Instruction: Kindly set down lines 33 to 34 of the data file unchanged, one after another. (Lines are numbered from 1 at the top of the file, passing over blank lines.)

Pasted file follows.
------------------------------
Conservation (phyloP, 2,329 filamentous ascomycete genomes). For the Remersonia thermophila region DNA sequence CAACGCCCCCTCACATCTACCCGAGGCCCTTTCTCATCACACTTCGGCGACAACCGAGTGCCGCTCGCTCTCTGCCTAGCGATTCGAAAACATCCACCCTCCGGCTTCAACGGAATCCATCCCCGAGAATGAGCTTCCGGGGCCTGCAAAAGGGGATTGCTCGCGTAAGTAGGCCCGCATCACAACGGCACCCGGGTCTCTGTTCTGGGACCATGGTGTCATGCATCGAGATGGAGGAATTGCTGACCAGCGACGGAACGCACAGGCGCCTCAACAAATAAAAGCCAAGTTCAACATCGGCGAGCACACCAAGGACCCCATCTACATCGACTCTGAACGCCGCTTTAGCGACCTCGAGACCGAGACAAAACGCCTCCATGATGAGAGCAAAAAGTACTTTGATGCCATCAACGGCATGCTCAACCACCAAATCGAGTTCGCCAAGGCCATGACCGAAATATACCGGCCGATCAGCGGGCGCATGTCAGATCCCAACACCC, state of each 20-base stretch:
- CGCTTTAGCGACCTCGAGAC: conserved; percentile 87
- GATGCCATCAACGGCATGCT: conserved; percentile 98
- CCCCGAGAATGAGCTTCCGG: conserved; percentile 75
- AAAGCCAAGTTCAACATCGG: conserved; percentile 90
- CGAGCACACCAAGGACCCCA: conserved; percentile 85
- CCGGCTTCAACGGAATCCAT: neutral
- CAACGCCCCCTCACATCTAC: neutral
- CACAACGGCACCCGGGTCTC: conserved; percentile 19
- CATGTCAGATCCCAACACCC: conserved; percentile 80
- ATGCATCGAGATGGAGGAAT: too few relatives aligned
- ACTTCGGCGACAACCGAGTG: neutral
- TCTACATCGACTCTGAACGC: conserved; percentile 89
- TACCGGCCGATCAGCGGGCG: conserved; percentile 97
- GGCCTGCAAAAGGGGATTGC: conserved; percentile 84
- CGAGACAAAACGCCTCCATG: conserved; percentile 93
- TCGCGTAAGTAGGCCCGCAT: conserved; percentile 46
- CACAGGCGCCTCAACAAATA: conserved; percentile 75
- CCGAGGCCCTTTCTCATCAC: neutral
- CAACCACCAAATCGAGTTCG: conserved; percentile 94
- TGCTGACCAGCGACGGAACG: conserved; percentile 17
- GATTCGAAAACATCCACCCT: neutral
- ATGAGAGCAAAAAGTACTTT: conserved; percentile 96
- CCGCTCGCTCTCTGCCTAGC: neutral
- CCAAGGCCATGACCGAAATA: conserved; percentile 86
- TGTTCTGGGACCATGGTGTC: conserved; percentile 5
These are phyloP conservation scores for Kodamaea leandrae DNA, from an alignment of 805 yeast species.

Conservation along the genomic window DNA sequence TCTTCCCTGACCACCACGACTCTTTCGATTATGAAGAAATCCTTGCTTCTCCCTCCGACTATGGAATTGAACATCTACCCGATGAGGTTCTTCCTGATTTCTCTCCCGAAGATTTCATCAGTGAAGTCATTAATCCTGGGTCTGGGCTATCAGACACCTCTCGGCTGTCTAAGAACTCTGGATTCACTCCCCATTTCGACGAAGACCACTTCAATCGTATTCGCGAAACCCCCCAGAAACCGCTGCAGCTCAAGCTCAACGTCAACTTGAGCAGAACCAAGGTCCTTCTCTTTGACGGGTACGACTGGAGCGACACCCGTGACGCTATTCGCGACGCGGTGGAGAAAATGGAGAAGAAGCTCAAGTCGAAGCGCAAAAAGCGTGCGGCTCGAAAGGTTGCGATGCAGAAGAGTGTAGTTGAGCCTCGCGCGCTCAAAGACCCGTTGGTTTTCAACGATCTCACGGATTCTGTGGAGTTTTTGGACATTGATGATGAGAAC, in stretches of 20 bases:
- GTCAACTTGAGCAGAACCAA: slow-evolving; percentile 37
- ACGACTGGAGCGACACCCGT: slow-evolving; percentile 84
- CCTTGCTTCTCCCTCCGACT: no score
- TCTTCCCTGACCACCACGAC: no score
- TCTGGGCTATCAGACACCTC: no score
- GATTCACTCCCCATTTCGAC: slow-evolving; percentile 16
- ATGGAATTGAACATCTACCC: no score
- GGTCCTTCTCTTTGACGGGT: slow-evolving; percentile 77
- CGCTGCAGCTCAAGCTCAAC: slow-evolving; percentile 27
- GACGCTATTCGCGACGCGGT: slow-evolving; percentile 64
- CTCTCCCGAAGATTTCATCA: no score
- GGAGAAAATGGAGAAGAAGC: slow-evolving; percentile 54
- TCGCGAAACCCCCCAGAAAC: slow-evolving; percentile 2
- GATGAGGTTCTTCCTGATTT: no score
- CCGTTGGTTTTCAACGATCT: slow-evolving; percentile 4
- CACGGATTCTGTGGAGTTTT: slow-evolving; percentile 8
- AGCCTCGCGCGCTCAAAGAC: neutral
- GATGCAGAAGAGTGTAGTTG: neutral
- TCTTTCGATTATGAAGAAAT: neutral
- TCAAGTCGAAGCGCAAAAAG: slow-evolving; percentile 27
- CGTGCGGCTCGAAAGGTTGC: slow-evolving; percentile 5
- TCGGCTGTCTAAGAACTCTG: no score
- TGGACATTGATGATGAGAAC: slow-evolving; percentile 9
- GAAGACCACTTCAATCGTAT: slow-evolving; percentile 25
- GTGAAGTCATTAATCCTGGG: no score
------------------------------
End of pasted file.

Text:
- TCTGGGCTATCAGACACCTC: no score
- GATTCACTCCCCATTTCGAC: slow-evolving; percentile 16